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Lessons from Malaysia

Sep 07,2015 - Last updated at Sep 07,2015

Malaysia’s efforts to modernise were not easy; they met resistance and obstacles, but with determination and the cooperation of all segments of society, including ethnic groups that were at loggerheads almost half a century ago, this Southeast Asian country managed to achieve great successes.

The country’s experience was shared by former Malaysian prime minister Mahathir Mohamad during meetings in Amman with intellectuals, political leaders, entrepreneurs and representatives of various sectors, hosted and organised by the Abdul Hameed Shoman Foundation.

Mahathir, who is credited with leading his country to the economic prosperity it now enjoys, had a lot to say about his government’s work, achievements and hardships over two decades, starting with his election as the country’s fourth preimer in 1981, a post that he occupied until 2003.

For Jordan and the Arab region there are lessons to be learned from Malaysia’s experience, which is a constitutional monarchy  consisting of 13 states and three federal territories with a mostly Malay Muslim population living peacefully alongside other ethnic groups that include Chinese and Indians.

The country, which was suffering from severe unemployment some decades ago, managed to create more jobs than it needs. It industrialised to a degree that the country, with a population of 30 million, now has 7 million foreign labourers, the former prime minister said in Amman.

The task of privitising and industrialising the economy was not easy, so Malaysia started to seek the help of foreign companies, the official said.

This was met with resistance, but his government worked to convince the people of the need for foreign expertise and of the importance of privitising companies.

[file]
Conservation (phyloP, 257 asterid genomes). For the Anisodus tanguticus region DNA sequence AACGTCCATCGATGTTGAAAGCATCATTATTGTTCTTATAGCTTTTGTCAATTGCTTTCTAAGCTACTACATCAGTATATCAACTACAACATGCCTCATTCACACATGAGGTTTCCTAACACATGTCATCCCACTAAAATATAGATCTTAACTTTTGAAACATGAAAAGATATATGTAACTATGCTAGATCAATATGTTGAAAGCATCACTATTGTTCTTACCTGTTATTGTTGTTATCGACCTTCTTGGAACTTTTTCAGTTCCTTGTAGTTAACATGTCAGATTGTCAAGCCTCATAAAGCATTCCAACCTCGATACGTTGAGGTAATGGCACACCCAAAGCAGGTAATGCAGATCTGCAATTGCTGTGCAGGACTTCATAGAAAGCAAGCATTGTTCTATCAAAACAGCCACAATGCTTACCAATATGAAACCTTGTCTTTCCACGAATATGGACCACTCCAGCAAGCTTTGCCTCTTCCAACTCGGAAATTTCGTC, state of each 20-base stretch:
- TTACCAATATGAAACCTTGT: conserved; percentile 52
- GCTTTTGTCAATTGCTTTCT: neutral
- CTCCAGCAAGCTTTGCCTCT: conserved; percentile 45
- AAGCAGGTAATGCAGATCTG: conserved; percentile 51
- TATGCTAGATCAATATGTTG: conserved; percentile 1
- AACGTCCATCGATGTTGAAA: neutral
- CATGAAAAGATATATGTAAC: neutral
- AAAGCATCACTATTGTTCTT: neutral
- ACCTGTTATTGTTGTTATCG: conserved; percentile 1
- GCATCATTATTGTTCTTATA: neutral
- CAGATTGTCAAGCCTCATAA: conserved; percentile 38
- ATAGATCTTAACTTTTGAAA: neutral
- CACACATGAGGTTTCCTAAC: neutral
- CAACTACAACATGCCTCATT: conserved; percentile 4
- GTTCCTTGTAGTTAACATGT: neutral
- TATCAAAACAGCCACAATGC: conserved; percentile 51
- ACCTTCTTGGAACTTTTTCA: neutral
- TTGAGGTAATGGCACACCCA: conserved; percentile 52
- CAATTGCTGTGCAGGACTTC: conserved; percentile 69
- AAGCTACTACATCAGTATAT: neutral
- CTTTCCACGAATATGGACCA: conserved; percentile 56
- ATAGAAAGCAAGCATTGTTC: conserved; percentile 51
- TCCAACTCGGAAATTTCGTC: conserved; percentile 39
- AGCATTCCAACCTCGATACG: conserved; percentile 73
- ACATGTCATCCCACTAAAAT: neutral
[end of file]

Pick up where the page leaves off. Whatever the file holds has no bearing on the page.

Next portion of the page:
“The government is not good at making money. The private sector is much better at that job,” the former premier said at one of the meetings, noting that success by the private sector was a boon for the economy as it generated tax money for the authorities, helped employ many people and drove services and development projects to many parts of the country.

People were educated on the importance of the privatisation process; there were efforts to convince them that they were the main beneficiaries of its fruits to minimise resistance to it.

Meanwhile, there was also focus on upgrading the educational process, both to improve its output and to serve the development process.

The focus was on subjects like science and math; later on, English language gained importance because Mahathir’s government was aware of its importance in learning sciences, which were advancing at a fast pace in Western countries.

For Mahathir, improving the economy and involving all segments of the Malaysian society in the political, economic and social processes was the key to resolving differences and creating harmony among the components of Malaysian society who, until the late 1960s, were attacking each other’s neighbourhoods and burning each other’s cars.

Now Malaysia is also helping its neighbours to improve their economy, thus contributing to creating a peaceful region.

Mahathir said his country’s motto now is: “Prosper thy neighbour. Help them start industries and improve their economy.”

The Arab region, which has been witnessing political upheavals, can learn a lot from Malaysia’s experience.

The country managed to transcend differences among its various demographic segments and focus on means to build a modern country and economy.

 

Malaysia’s is a success story by a Muslim country that others in our region can emulate and learn from.

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Comments

What human right?irony the bilionnaires in malaysia are the ethnic who re denied tbeir human right?...

Malaysia may well have successfully built its economy, but let's not overlook the social tensions and abuse of human rights that accompanied this 'progress'.

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